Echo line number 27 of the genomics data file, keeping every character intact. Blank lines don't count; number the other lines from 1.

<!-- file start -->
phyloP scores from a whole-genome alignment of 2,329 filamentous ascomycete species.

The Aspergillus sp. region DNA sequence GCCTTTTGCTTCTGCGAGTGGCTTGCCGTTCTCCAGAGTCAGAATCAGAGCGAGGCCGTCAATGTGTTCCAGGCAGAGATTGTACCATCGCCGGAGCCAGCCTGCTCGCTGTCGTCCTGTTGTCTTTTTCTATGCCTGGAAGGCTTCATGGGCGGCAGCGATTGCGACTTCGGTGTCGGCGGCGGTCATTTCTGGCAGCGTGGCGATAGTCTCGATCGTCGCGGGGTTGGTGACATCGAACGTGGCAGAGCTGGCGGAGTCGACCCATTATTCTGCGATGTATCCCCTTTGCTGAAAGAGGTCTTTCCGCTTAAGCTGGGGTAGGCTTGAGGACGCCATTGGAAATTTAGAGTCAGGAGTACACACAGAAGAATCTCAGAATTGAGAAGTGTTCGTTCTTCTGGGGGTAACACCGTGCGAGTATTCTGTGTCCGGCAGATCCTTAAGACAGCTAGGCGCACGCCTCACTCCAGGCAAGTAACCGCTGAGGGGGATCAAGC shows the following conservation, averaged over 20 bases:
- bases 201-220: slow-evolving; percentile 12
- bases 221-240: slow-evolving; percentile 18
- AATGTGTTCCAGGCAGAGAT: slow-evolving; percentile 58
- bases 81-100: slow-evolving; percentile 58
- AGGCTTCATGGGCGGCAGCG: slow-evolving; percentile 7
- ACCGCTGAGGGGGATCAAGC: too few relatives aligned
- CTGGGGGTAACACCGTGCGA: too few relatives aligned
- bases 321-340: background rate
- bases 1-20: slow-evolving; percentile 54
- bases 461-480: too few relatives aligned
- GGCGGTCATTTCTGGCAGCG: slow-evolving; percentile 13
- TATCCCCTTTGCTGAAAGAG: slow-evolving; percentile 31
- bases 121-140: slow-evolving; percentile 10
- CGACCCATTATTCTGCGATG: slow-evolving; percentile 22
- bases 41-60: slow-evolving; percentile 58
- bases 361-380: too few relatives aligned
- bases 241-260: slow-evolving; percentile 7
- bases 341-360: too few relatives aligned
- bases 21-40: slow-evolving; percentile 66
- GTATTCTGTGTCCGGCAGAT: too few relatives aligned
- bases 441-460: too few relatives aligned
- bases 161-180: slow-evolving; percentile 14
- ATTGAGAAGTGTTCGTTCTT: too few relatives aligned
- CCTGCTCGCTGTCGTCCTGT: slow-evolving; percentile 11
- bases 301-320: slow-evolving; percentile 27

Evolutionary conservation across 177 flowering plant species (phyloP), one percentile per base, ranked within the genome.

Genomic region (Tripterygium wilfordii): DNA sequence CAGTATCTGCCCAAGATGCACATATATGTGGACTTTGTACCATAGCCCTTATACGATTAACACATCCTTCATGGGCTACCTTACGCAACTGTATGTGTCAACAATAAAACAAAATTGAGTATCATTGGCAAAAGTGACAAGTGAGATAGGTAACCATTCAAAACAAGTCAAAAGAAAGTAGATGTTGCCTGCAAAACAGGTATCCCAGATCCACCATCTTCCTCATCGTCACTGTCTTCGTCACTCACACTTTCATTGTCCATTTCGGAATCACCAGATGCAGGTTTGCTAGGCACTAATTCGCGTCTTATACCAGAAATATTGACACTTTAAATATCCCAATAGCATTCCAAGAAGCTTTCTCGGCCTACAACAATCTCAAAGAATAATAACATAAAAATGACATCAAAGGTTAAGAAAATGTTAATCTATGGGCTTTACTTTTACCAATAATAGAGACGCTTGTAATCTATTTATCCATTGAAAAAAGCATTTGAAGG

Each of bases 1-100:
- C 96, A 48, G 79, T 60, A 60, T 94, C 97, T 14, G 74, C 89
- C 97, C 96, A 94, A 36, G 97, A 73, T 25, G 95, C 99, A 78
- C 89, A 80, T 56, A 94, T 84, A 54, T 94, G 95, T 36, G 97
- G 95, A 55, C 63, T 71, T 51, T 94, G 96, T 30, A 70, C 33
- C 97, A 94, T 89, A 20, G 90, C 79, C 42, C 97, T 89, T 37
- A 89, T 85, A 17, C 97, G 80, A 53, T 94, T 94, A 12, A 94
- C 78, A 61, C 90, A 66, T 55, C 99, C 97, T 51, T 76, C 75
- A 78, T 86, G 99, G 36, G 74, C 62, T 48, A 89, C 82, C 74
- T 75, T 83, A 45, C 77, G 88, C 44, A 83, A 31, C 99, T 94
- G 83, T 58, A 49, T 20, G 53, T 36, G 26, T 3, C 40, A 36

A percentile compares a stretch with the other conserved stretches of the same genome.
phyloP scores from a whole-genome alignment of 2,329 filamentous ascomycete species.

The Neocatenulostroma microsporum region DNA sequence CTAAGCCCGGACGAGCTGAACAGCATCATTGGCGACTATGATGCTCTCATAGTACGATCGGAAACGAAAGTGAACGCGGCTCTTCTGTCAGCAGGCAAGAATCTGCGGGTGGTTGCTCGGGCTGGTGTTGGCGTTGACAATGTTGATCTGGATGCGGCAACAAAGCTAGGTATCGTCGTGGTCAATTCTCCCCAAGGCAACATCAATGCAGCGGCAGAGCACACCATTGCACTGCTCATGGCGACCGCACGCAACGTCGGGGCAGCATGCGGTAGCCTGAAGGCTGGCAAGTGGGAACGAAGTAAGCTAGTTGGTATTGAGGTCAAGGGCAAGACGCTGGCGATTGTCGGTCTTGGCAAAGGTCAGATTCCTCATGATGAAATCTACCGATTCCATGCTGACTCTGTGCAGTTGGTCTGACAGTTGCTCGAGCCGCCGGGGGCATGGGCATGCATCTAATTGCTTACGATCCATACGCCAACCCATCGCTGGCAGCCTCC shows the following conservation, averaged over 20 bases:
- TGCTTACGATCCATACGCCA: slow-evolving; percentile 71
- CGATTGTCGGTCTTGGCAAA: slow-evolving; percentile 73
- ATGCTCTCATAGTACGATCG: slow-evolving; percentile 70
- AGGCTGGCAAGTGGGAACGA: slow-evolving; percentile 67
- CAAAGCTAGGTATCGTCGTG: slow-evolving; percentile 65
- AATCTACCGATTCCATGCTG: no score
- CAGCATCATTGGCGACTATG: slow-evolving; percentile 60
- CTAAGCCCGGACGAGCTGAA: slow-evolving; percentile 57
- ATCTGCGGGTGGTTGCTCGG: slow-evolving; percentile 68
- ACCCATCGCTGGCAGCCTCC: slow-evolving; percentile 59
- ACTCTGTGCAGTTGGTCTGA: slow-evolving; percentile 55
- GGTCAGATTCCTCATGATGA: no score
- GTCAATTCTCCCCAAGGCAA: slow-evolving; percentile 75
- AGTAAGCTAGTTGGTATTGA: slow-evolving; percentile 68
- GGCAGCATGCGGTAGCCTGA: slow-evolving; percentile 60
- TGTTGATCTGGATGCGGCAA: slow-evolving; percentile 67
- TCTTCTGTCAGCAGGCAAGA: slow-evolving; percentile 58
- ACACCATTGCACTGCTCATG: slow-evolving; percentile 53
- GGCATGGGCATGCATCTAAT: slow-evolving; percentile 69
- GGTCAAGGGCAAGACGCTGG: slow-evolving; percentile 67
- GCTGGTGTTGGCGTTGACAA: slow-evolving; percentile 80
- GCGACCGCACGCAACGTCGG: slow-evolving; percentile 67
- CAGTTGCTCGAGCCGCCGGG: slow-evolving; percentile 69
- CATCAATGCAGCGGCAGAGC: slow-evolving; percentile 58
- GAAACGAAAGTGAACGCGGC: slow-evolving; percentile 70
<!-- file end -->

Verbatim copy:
- bases 301-320: slow-evolving; percentile 27